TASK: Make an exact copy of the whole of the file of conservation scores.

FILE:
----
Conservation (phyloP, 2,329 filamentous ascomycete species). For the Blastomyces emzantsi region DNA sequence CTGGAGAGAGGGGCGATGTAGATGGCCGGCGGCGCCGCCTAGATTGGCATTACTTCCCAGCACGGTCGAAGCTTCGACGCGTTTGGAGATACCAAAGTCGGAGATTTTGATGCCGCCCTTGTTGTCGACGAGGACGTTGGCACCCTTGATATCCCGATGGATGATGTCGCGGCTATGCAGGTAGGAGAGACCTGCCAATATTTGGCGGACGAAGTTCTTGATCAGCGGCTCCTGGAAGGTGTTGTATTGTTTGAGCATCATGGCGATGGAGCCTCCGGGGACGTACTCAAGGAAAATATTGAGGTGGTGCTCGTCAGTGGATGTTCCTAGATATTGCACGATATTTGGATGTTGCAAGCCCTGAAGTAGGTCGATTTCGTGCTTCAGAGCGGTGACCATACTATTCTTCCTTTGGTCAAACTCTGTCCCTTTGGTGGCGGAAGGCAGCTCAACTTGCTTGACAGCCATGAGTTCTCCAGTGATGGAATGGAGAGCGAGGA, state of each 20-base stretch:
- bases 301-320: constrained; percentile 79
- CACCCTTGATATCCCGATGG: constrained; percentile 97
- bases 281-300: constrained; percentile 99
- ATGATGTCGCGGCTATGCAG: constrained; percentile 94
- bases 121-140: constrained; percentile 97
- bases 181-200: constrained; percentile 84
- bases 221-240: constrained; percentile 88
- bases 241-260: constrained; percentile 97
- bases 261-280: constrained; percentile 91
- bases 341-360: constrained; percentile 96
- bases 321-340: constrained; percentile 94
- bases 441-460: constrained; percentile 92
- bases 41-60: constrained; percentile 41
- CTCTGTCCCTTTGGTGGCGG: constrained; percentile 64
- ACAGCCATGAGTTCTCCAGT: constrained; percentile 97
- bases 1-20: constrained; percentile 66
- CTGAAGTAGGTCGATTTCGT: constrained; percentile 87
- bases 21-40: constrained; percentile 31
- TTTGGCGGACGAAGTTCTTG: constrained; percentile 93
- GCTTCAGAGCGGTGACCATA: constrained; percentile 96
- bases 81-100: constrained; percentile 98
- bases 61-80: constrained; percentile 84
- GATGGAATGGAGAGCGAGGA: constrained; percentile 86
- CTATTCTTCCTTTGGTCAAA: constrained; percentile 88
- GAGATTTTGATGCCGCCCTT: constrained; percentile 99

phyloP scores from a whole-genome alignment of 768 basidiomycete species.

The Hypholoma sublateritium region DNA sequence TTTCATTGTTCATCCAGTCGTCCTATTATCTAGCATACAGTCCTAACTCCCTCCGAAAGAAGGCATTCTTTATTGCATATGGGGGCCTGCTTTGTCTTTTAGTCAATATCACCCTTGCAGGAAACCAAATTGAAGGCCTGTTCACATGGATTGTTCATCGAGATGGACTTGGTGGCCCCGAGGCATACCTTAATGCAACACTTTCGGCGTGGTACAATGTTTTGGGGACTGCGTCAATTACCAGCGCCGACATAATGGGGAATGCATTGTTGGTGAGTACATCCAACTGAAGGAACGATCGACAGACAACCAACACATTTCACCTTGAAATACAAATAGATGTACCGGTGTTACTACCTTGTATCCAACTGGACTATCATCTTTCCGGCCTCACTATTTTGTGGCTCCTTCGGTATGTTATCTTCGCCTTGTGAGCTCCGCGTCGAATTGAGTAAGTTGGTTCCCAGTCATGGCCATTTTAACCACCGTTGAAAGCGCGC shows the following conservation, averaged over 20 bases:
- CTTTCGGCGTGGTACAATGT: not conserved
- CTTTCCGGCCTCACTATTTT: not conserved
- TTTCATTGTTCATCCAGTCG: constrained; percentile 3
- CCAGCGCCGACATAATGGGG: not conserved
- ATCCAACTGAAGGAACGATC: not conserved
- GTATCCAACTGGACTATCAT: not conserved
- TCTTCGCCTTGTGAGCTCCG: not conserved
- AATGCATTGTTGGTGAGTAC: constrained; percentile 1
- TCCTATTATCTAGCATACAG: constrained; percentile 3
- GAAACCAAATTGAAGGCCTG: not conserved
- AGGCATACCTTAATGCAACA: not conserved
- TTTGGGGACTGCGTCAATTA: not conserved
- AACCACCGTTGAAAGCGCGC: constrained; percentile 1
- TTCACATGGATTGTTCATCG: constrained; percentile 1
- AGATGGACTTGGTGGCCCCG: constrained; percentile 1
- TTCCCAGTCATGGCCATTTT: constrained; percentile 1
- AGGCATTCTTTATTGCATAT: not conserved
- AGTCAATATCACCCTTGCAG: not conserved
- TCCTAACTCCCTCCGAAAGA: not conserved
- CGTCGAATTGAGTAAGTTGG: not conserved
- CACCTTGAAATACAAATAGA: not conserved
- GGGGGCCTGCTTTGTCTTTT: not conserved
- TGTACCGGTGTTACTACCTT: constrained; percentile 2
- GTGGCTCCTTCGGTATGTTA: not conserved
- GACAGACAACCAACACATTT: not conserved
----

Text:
Conservation (phyloP, 2,329 filamentous ascomycete species). For the Blastomyces emzantsi region DNA sequence CTGGAGAGAGGGGCGATGTAGATGGCCGGCGGCGCCGCCTAGATTGGCATTACTTCCCAGCACGGTCGAAGCTTCGACGCGTTTGGAGATACCAAAGTCGGAGATTTTGATGCCGCCCTTGTTGTCGACGAGGACGTTGGCACCCTTGATATCCCGATGGATGATGTCGCGGCTATGCAGGTAGGAGAGACCTGCCAATATTTGGCGGACGAAGTTCTTGATCAGCGGCTCCTGGAAGGTGTTGTATTGTTTGAGCATCATGGCGATGGAGCCTCCGGGGACGTACTCAAGGAAAATATTGAGGTGGTGCTCGTCAGTGGATGTTCCTAGATATTGCACGATATTTGGATGTTGCAAGCCCTGAAGTAGGTCGATTTCGTGCTTCAGAGCGGTGACCATACTATTCTTCCTTTGGTCAAACTCTGTCCCTTTGGTGGCGGAAGGCAGCTCAACTTGCTTGACAGCCATGAGTTCTCCAGTGATGGAATGGAGAGCGAGGA, state of each 20-base stretch:
- bases 301-320: constrained; percentile 79
- CACCCTTGATATCCCGATGG: constrained; percentile 97
- bases 281-300: constrained; percentile 99
- ATGATGTCGCGGCTATGCAG: constrained; percentile 94
- bases 121-140: constrained; percentile 97
- bases 181-200: constrained; percentile 84
- bases 221-240: constrained; percentile 88
- bases 241-260: constrained; percentile 97
- bases 261-280: constrained; percentile 91
- bases 341-360: constrained; percentile 96
- bases 321-340: constrained; percentile 94
- bases 441-460: constrained; percentile 92
- bases 41-60: constrained; percentile 41
- CTCTGTCCCTTTGGTGGCGG: constrained; percentile 64
- ACAGCCATGAGTTCTCCAGT: constrained; percentile 97
- bases 1-20: constrained; percentile 66
- CTGAAGTAGGTCGATTTCGT: constrained; percentile 87
- bases 21-40: constrained; percentile 31
- TTTGGCGGACGAAGTTCTTG: constrained; percentile 93
- GCTTCAGAGCGGTGACCATA: constrained; percentile 96
- bases 81-100: constrained; percentile 98
- bases 61-80: constrained; percentile 84
- GATGGAATGGAGAGCGAGGA: constrained; percentile 86
- CTATTCTTCCTTTGGTCAAA: constrained; percentile 88
- GAGATTTTGATGCCGCCCTT: constrained; percentile 99

phyloP scores from a whole-genome alignment of 768 basidiomycete species.

The Hypholoma sublateritium region DNA sequence TTTCATTGTTCATCCAGTCGTCCTATTATCTAGCATACAGTCCTAACTCCCTCCGAAAGAAGGCATTCTTTATTGCATATGGGGGCCTGCTTTGTCTTTTAGTCAATATCACCCTTGCAGGAAACCAAATTGAAGGCCTGTTCACATGGATTGTTCATCGAGATGGACTTGGTGGCCCCGAGGCATACCTTAATGCAACACTTTCGGCGTGGTACAATGTTTTGGGGACTGCGTCAATTACCAGCGCCGACATAATGGGGAATGCATTGTTGGTGAGTACATCCAACTGAAGGAACGATCGACAGACAACCAACACATTTCACCTTGAAATACAAATAGATGTACCGGTGTTACTACCTTGTATCCAACTGGACTATCATCTTTCCGGCCTCACTATTTTGTGGCTCCTTCGGTATGTTATCTTCGCCTTGTGAGCTCCGCGTCGAATTGAGTAAGTTGGTTCCCAGTCATGGCCATTTTAACCACCGTTGAAAGCGCGC shows the following conservation, averaged over 20 bases:
- CTTTCGGCGTGGTACAATGT: not conserved
- CTTTCCGGCCTCACTATTTT: not conserved
- TTTCATTGTTCATCCAGTCG: constrained; percentile 3
- CCAGCGCCGACATAATGGGG: not conserved
- ATCCAACTGAAGGAACGATC: not conserved
- GTATCCAACTGGACTATCAT: not conserved
- TCTTCGCCTTGTGAGCTCCG: not conserved
- AATGCATTGTTGGTGAGTAC: constrained; percentile 1
- TCCTATTATCTAGCATACAG: constrained; percentile 3
- GAAACCAAATTGAAGGCCTG: not conserved
- AGGCATACCTTAATGCAACA: not conserved
- TTTGGGGACTGCGTCAATTA: not conserved
- AACCACCGTTGAAAGCGCGC: constrained; percentile 1
- TTCACATGGATTGTTCATCG: constrained; percentile 1
- AGATGGACTTGGTGGCCCCG: constrained; percentile 1
- TTCCCAGTCATGGCCATTTT: constrained; percentile 1
- AGGCATTCTTTATTGCATAT: not conserved
- AGTCAATATCACCCTTGCAG: not conserved
- TCCTAACTCCCTCCGAAAGA: not conserved
- CGTCGAATTGAGTAAGTTGG: not conserved
- CACCTTGAAATACAAATAGA: not conserved
- GGGGGCCTGCTTTGTCTTTT: not conserved
- TGTACCGGTGTTACTACCTT: constrained; percentile 2
- GTGGCTCCTTCGGTATGTTA: not conserved
- GACAGACAACCAACACATTT: not conserved